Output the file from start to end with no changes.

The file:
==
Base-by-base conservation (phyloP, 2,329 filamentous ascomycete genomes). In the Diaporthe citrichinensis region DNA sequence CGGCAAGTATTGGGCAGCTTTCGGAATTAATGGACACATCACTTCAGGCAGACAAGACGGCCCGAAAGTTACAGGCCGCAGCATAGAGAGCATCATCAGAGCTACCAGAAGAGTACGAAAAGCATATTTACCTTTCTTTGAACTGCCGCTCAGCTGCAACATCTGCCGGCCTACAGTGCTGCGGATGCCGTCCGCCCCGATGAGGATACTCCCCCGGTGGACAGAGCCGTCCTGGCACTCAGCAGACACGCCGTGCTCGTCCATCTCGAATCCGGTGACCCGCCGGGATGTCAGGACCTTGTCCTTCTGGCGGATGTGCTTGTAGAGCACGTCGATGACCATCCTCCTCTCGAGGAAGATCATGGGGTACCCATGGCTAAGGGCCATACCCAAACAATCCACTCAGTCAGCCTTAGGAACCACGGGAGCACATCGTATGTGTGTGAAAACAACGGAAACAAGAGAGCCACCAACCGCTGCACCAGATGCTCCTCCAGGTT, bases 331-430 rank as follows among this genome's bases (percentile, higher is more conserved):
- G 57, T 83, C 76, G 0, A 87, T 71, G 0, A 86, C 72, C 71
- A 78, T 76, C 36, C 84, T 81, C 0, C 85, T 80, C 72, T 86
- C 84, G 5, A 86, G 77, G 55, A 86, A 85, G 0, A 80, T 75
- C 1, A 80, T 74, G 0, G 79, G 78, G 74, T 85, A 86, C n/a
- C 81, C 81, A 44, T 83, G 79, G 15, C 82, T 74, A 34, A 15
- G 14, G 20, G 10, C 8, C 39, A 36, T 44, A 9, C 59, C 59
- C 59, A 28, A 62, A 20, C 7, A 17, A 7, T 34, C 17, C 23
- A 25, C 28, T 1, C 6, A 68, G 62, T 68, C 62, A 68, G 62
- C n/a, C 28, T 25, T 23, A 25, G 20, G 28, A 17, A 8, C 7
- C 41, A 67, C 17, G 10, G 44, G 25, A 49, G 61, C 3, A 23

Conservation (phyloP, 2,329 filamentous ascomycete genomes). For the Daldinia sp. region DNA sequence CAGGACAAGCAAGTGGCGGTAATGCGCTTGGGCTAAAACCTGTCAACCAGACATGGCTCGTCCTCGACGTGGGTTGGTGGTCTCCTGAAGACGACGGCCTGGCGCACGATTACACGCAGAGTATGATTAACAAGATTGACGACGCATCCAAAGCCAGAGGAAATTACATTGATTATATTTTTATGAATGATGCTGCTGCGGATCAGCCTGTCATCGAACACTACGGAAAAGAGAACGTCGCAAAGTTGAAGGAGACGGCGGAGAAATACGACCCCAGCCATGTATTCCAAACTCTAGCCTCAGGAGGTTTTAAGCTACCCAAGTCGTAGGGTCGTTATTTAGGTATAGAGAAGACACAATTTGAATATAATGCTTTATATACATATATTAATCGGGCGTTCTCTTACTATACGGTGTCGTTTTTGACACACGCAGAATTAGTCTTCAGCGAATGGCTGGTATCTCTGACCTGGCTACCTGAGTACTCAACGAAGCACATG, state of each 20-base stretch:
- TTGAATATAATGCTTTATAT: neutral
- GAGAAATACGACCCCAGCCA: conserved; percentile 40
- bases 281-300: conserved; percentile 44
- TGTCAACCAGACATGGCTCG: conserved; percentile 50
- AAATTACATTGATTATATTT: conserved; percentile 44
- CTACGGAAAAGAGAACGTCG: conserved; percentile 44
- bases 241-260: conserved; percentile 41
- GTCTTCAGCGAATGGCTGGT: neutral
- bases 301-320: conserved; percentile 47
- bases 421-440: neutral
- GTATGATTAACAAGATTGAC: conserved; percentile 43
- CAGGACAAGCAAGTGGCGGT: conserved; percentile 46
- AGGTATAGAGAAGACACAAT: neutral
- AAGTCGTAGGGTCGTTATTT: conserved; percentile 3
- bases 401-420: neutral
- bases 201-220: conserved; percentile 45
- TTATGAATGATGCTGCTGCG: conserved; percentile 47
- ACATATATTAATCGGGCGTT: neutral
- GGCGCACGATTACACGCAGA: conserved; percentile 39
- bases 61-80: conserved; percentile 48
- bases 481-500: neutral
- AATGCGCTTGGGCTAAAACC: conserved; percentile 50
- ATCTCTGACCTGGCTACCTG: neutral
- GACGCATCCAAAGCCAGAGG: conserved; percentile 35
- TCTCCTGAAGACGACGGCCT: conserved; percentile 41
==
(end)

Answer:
Base-by-base conservation (phyloP, 2,329 filamentous ascomycete genomes). In the Diaporthe citrichinensis region DNA sequence CGGCAAGTATTGGGCAGCTTTCGGAATTAATGGACACATCACTTCAGGCAGACAAGACGGCCCGAAAGTTACAGGCCGCAGCATAGAGAGCATCATCAGAGCTACCAGAAGAGTACGAAAAGCATATTTACCTTTCTTTGAACTGCCGCTCAGCTGCAACATCTGCCGGCCTACAGTGCTGCGGATGCCGTCCGCCCCGATGAGGATACTCCCCCGGTGGACAGAGCCGTCCTGGCACTCAGCAGACACGCCGTGCTCGTCCATCTCGAATCCGGTGACCCGCCGGGATGTCAGGACCTTGTCCTTCTGGCGGATGTGCTTGTAGAGCACGTCGATGACCATCCTCCTCTCGAGGAAGATCATGGGGTACCCATGGCTAAGGGCCATACCCAAACAATCCACTCAGTCAGCCTTAGGAACCACGGGAGCACATCGTATGTGTGTGAAAACAACGGAAACAAGAGAGCCACCAACCGCTGCACCAGATGCTCCTCCAGGTT, bases 331-430 rank as follows among this genome's bases (percentile, higher is more conserved):
- G 57, T 83, C 76, G 0, A 87, T 71, G 0, A 86, C 72, C 71
- A 78, T 76, C 36, C 84, T 81, C 0, C 85, T 80, C 72, T 86
- C 84, G 5, A 86, G 77, G 55, A 86, A 85, G 0, A 80, T 75
- C 1, A 80, T 74, G 0, G 79, G 78, G 74, T 85, A 86, C n/a
- C 81, C 81, A 44, T 83, G 79, G 15, C 82, T 74, A 34, A 15
- G 14, G 20, G 10, C 8, C 39, A 36, T 44, A 9, C 59, C 59
- C 59, A 28, A 62, A 20, C 7, A 17, A 7, T 34, C 17, C 23
- A 25, C 28, T 1, C 6, A 68, G 62, T 68, C 62, A 68, G 62
- C n/a, C 28, T 25, T 23, A 25, G 20, G 28, A 17, A 8, C 7
- C 41, A 67, C 17, G 10, G 44, G 25, A 49, G 61, C 3, A 23

Conservation (phyloP, 2,329 filamentous ascomycete genomes). For the Daldinia sp. region DNA sequence CAGGACAAGCAAGTGGCGGTAATGCGCTTGGGCTAAAACCTGTCAACCAGACATGGCTCGTCCTCGACGTGGGTTGGTGGTCTCCTGAAGACGACGGCCTGGCGCACGATTACACGCAGAGTATGATTAACAAGATTGACGACGCATCCAAAGCCAGAGGAAATTACATTGATTATATTTTTATGAATGATGCTGCTGCGGATCAGCCTGTCATCGAACACTACGGAAAAGAGAACGTCGCAAAGTTGAAGGAGACGGCGGAGAAATACGACCCCAGCCATGTATTCCAAACTCTAGCCTCAGGAGGTTTTAAGCTACCCAAGTCGTAGGGTCGTTATTTAGGTATAGAGAAGACACAATTTGAATATAATGCTTTATATACATATATTAATCGGGCGTTCTCTTACTATACGGTGTCGTTTTTGACACACGCAGAATTAGTCTTCAGCGAATGGCTGGTATCTCTGACCTGGCTACCTGAGTACTCAACGAAGCACATG, state of each 20-base stretch:
- TTGAATATAATGCTTTATAT: neutral
- GAGAAATACGACCCCAGCCA: conserved; percentile 40
- bases 281-300: conserved; percentile 44
- TGTCAACCAGACATGGCTCG: conserved; percentile 50
- AAATTACATTGATTATATTT: conserved; percentile 44
- CTACGGAAAAGAGAACGTCG: conserved; percentile 44
- bases 241-260: conserved; percentile 41
- GTCTTCAGCGAATGGCTGGT: neutral
- bases 301-320: conserved; percentile 47
- bases 421-440: neutral
- GTATGATTAACAAGATTGAC: conserved; percentile 43
- CAGGACAAGCAAGTGGCGGT: conserved; percentile 46
- AGGTATAGAGAAGACACAAT: neutral
- AAGTCGTAGGGTCGTTATTT: conserved; percentile 3
- bases 401-420: neutral
- bases 201-220: conserved; percentile 45
- TTATGAATGATGCTGCTGCG: conserved; percentile 47
- ACATATATTAATCGGGCGTT: neutral
- GGCGCACGATTACACGCAGA: conserved; percentile 39
- bases 61-80: conserved; percentile 48
- bases 481-500: neutral
- AATGCGCTTGGGCTAAAACC: conserved; percentile 50
- ATCTCTGACCTGGCTACCTG: neutral
- GACGCATCCAAAGCCAGAGG: conserved; percentile 35
- TCTCCTGAAGACGACGGCCT: conserved; percentile 41